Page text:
Dominik Jankowski (Polish Ministry of Foreign Affairs), Gustav Gressel (ECFR Visiting Fellow),Petr Lunak (NATO), Elena Gómez Castro (Deputy Director on Security Affairs, Spanish Ministry on Foreign Affairs), Florentino Portero (Professor at Universidad Francisco de Vitoria)
Francisco de Borja Lasheras, Cristina Manzano, Marisa Figueroa
June 14th 2016
AC Palacio del Retiro, Alfonso XII n 14, Madrid
As Allies head towards Warsaw, in early July, for the NATO’s Summit, the need to reinforce allied and European cohesion on security and defence matters seems more pressing than ever. In uncertain times, with a sense of rising insecurity, our systems struggle to tackle a myriad of threats and challenges, and to maintain internal consensus all along. There is indeed a long list of issues on the Alliance’s agenda: from tackling Russia’s encroachment in Ukraine or even allied airspace, to cyber security, Afghanistan – or even arresting the dramatic migration crisis in the Mediterranean. The overall state of affairs in European security, and of security in Europe, is bleak, after the annexation of Crimea and Russia’s actions in Eastern Ukraine, but also after Paris, with the spectre of more jihadist attacks in European cities. In addition, the notion of hybrid wars and hybrid interferences is increasingly central, coupled with information wars –and the rise of xenophobic, anti Western and anti European narratives. The future role of the US and a new Presidential administration does also raise eyebrows.
Since the Wales Summit 2014, a number of decisions have been taken to beef up the Eastern Flank, providing reassurance to Allies. Now the question is how to strengthen deterrence and the credibility of art 5 – and what commitments Allies will agree to undertake for that purpose. NATO is responding to Russia’s escalation through the 3 Ds: stepping up its defence effort, boosting its deterrence while also offering dialogue with Russia. At the same time, Europeans and NATO are looking again at crafting a common conceptual understanding of the nature of relationships with Russia. Looking ahead, what does this mean and what to expect on the future of NATO-Russia relations? In turn, how can NATO boost the independence of non-NATO European states, such as Serbia or Ukraine, that are also NATO partners?
In turn, a number of allies, fret about a perceived neglect of the so called Southern Flank, where they see their vital security interests at stake. This agenda has gained salience in the wake of jihadist attacks in European soil, planned in Syria, and the proliferation of conflicts in the South and the Middle East.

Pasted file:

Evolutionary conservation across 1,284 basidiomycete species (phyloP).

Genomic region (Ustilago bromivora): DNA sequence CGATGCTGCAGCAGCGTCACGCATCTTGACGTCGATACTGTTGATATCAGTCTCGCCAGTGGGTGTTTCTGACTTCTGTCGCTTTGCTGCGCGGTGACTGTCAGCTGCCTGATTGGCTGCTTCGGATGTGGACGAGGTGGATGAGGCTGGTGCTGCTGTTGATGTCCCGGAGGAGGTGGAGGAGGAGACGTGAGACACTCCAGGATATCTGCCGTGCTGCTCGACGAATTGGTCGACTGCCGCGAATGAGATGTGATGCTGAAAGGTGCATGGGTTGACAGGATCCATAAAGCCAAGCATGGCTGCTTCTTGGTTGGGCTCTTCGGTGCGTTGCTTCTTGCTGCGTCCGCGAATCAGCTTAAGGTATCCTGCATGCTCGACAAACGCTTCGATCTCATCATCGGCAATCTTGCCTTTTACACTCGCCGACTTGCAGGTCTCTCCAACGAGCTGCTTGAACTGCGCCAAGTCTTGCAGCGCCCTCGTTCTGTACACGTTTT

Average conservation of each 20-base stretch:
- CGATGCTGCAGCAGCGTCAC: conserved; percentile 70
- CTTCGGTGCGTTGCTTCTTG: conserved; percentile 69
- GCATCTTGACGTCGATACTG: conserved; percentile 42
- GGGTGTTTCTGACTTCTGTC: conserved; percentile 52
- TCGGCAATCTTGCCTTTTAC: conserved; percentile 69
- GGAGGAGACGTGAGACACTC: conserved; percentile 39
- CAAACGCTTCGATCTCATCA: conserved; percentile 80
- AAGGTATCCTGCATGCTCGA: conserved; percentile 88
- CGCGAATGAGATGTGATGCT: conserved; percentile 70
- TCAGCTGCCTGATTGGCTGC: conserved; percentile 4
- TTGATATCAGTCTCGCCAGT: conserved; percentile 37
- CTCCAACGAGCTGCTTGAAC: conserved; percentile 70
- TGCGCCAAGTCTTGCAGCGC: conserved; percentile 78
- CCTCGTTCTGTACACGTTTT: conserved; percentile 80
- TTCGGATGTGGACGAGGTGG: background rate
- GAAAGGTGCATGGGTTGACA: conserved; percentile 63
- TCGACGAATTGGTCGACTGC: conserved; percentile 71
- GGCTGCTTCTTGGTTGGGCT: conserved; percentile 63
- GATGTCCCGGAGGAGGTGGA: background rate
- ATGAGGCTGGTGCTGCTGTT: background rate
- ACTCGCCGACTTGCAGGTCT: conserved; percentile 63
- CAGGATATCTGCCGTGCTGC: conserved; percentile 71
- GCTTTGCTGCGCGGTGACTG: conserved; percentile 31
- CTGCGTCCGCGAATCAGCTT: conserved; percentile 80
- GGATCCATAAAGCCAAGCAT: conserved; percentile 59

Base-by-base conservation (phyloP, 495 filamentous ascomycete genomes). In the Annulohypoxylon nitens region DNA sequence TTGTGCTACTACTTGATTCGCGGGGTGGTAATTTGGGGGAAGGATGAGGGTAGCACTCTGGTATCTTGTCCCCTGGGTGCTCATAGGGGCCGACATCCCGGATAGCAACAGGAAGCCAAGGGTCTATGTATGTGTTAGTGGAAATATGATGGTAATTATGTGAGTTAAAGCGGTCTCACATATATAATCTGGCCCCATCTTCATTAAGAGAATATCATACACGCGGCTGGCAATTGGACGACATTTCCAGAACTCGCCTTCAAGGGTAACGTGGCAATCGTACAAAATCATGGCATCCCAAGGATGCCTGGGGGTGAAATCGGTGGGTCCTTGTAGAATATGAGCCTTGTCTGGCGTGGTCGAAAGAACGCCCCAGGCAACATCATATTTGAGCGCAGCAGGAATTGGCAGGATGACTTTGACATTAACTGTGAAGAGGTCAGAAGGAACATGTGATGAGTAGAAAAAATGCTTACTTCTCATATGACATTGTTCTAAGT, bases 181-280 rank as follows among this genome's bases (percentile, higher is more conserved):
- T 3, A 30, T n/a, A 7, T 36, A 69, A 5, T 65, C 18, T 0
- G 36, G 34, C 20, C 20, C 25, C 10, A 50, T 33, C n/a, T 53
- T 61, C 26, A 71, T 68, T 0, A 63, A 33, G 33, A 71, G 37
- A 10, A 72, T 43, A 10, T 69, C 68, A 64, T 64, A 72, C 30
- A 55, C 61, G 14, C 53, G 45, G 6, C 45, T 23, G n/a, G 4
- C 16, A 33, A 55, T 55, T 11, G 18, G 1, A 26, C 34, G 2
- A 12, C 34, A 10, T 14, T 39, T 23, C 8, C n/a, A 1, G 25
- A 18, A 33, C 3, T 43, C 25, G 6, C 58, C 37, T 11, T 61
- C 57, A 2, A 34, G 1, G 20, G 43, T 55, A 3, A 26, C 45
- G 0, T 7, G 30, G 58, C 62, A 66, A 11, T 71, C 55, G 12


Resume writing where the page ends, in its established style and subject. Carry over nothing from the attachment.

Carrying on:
Ultimately, a fundamental challenge, chiefly for European countries, is to bridge sometimes competing strategic visions at work, strengthening convergence and providing the bones and teeth of declarations adopted at summits. The sometimes misleading dichotomy of the Eastern Flank and the Southern Flank is a case in point, but there are others. Hence, how to lay the ground for a revived pan-European strategic culture, fit for our times and age? A shared strategic vision that can strengthen our common security, preserve our democratic models – and avoid the spectre of security fragmentation in Europe? And what can individual European countries do to that extent?
ECFR Office in Madrid, building on its advocacy on East-South security synergies and European strategy, and in the framework of similar discussions in other key EU capitals, hosted a public, interactive discussion on the future of NATO, on June 14, addressing all these core issues for Western security.
This event was co-sponsored by the North Atlantic Treaty Organization.
10.00h. Opening remarks, by Francisco de Borja Lasheras, Director of the Madrid Office of the European Council on Foreign Relations
10.05/11.30h. The future of NATO-Russia relations: From reassurance to deterrence: perspectives from Central and Eastern European countries
Dominik Jankowski (Polish Ministry of Foreign Affairs), Gustav Gressel (ECFR Visiting Fellow) and Petr Lunak (NATO), chaired by Cristina Manzano (Director Esglobal, ECFR Council Member), followed by Q & A session.
11.15h Coffee break
11.30. East, South, common security: towards a pan-European strategic agreement How can Allies strengthen strategic convergence and work towards a common security agenda? What role for Europe and the EU?
Francisco de Borja Lasheras (Director ECFR Madrid), Elena Gómez Castro (Deputy Director on Security Affairs, Spanish Ministry on Foreign Affairs) and Florentino Portero (Professor at Universidad Francisco de Vitoria), chaired by Marisa Figueroa (Program Manager, ECFR Madrid), followed by Q & A session.